Data Analysis and Results
After including and excluding studies based on the quality appraisal, data analysis and results of the studies should be undertaken.11,17,25,32,50 The initial step for this process involves a simple descriptive evaluation of each study, commonly presented in tabular format. Tables should include the population under study, the interventions, and outcomes. Methods and biases can also be included. The decisions about items to include in the description relate back to the research question. Review of such tables can help determine if results from different studies can be pooled and subjected to a metaanalysis. When indicated, a metaanalysis can decrease random errors found in isolated studies. Again, metaanalysis is not always indicated nor feasible because of clinical heterogeneity between studies with regards to populations, interventions, or form of outcome assessment.8,10,28,37,43,44,46 In addition, method heterogeneity in study design and quality affect the ability to perform a metaanalysis. The combination of poor-quality studies with high-quality studies will not increase the validity of the conclusions and, in essence, lowers the level of evidence of the review. Statistical methods and programs exist for the evaluation of heterogeneity using metaregression and for the performance of metaanalysis.17,25,40,50 Involvement of a statistician is critical; when metaanalysis is anticipated a statistician should be involved early development of the research protocol.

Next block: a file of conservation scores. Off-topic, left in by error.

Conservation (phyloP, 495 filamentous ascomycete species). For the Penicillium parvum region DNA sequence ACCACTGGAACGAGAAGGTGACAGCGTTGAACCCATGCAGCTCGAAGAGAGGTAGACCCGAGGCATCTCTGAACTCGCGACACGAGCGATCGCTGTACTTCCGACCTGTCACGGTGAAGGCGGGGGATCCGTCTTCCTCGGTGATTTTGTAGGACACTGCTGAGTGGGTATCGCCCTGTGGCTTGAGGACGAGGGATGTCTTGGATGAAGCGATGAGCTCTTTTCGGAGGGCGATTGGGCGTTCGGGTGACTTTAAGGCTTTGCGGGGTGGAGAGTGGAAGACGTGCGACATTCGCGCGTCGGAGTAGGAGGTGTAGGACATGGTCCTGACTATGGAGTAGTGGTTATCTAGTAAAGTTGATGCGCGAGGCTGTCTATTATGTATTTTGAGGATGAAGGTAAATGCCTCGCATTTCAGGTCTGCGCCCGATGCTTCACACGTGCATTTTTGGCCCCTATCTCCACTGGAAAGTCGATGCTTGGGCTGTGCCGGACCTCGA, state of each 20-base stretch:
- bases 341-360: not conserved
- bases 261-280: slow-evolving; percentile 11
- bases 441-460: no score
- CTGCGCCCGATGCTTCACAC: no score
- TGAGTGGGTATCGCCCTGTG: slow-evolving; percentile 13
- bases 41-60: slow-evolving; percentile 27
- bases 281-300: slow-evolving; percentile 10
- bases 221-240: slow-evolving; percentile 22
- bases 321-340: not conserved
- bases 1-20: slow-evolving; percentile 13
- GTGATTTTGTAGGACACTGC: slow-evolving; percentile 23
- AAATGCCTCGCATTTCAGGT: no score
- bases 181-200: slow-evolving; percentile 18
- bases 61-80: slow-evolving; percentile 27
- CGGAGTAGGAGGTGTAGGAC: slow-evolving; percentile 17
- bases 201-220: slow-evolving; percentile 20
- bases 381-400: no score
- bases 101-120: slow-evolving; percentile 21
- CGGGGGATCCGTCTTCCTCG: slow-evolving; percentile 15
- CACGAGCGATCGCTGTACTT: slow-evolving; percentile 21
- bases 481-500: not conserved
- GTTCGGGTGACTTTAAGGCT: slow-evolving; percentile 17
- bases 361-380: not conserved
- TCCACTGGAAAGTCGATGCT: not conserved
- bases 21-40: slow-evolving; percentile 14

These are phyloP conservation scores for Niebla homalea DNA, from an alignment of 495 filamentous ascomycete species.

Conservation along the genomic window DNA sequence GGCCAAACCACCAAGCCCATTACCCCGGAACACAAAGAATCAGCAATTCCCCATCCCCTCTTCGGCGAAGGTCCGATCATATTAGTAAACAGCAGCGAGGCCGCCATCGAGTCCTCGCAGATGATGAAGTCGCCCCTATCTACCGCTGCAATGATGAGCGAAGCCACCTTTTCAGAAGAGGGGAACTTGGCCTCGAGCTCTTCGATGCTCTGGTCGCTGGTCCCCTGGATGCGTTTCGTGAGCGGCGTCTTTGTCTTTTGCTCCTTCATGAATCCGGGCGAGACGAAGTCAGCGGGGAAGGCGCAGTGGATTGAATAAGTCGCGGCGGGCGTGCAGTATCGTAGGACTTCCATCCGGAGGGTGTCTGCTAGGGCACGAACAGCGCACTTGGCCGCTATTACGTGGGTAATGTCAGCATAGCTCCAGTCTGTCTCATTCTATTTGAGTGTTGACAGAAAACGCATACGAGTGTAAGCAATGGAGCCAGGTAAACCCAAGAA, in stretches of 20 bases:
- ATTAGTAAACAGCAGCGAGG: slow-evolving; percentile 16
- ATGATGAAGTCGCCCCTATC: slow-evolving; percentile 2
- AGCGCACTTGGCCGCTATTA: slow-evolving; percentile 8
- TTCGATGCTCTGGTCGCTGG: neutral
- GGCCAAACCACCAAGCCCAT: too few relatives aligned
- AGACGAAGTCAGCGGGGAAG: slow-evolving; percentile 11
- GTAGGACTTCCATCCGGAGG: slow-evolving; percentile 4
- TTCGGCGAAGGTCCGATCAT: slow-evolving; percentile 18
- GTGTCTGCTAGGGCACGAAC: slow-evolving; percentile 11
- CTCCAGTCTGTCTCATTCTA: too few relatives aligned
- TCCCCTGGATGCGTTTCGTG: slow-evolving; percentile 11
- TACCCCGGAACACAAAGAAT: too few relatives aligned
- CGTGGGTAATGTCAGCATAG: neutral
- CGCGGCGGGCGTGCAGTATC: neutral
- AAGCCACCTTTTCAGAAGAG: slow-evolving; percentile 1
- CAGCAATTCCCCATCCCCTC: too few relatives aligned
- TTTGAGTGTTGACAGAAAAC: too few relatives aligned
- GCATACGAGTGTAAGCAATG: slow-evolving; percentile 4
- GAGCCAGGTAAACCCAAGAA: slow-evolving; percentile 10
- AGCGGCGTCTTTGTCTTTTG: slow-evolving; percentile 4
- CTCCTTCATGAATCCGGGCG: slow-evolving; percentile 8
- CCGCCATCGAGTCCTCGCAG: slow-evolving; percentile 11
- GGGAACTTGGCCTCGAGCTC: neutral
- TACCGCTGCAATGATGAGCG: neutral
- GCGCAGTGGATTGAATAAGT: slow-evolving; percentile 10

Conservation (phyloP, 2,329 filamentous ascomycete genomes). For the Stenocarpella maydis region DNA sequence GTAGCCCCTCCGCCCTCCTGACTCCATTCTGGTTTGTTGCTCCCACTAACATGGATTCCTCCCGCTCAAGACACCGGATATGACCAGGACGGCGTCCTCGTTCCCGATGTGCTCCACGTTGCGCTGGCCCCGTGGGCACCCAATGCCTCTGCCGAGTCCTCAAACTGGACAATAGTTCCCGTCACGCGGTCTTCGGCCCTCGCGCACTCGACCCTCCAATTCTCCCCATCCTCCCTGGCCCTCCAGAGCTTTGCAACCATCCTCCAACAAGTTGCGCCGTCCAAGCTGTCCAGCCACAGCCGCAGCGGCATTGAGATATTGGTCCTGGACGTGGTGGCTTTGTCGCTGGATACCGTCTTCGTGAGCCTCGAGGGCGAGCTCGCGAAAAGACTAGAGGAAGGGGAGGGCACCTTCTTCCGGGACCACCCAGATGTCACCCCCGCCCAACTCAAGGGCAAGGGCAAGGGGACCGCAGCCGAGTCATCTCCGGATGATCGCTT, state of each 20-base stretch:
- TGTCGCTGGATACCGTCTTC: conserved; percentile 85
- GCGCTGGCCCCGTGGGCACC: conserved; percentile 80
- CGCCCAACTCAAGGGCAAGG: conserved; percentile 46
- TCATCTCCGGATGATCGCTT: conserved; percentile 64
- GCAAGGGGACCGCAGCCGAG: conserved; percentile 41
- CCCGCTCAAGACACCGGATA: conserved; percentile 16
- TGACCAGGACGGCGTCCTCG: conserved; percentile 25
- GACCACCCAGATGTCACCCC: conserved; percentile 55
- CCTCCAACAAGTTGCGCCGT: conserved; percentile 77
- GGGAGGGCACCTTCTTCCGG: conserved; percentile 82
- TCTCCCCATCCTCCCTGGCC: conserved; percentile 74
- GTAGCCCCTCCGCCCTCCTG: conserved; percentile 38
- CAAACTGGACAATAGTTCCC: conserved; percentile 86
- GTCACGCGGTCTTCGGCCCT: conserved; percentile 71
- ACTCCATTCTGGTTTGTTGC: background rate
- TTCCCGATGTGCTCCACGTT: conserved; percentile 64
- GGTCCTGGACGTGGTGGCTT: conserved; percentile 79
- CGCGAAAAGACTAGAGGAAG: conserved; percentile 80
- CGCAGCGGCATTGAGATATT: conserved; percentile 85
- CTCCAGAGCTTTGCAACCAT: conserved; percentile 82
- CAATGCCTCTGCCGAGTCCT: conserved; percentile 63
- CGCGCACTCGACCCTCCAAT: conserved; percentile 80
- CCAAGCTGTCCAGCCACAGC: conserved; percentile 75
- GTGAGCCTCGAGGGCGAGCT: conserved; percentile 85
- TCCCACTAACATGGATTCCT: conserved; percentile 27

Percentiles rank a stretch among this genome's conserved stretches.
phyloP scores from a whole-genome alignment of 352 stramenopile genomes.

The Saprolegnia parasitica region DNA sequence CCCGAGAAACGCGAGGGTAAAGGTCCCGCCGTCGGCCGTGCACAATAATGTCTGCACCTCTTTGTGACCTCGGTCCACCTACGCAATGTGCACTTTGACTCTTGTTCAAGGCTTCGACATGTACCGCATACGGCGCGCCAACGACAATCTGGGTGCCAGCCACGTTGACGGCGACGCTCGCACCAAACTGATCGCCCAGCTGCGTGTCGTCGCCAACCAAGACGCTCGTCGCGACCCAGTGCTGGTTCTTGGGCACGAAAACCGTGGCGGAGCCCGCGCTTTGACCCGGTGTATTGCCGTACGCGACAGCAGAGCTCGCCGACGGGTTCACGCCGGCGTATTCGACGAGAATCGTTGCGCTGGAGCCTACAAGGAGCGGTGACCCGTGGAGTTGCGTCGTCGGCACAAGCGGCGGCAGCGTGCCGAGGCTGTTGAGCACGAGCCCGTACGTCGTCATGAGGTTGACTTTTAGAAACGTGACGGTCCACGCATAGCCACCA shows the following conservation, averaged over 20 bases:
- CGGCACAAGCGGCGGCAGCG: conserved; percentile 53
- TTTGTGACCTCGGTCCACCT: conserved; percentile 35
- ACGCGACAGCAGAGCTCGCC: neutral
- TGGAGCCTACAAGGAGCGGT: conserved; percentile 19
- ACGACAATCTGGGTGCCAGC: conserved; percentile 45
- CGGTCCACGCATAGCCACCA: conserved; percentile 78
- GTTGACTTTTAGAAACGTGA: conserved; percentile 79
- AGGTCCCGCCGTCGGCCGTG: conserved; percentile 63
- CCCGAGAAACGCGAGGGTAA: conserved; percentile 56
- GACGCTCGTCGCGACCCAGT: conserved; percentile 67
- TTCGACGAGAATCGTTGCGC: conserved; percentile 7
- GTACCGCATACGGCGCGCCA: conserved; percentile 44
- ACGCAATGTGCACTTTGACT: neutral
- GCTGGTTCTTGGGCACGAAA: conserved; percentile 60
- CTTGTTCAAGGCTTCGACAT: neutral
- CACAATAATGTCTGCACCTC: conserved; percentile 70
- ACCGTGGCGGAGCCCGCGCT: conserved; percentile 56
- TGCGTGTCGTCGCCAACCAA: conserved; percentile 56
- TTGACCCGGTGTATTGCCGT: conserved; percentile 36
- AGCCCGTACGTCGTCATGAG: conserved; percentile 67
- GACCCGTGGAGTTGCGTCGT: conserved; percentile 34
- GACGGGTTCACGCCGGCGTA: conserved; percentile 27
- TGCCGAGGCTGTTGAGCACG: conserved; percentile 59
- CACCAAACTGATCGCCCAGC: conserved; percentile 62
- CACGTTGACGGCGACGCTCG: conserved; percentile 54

Interpretation of Results
Most of this information can be presented in the data analysis and results table in the manuscript. The strengths and weaknesses of the included studies must be discussed. Metaanalysis can make interpreting the effects of the intervention easy to present and conclusions relatively straightforward. When study heterogeneity precludes metaanalysis, the authors of the systematic review need to summarize the findings based on the strength of the individual studies and reach conclusions if indicated.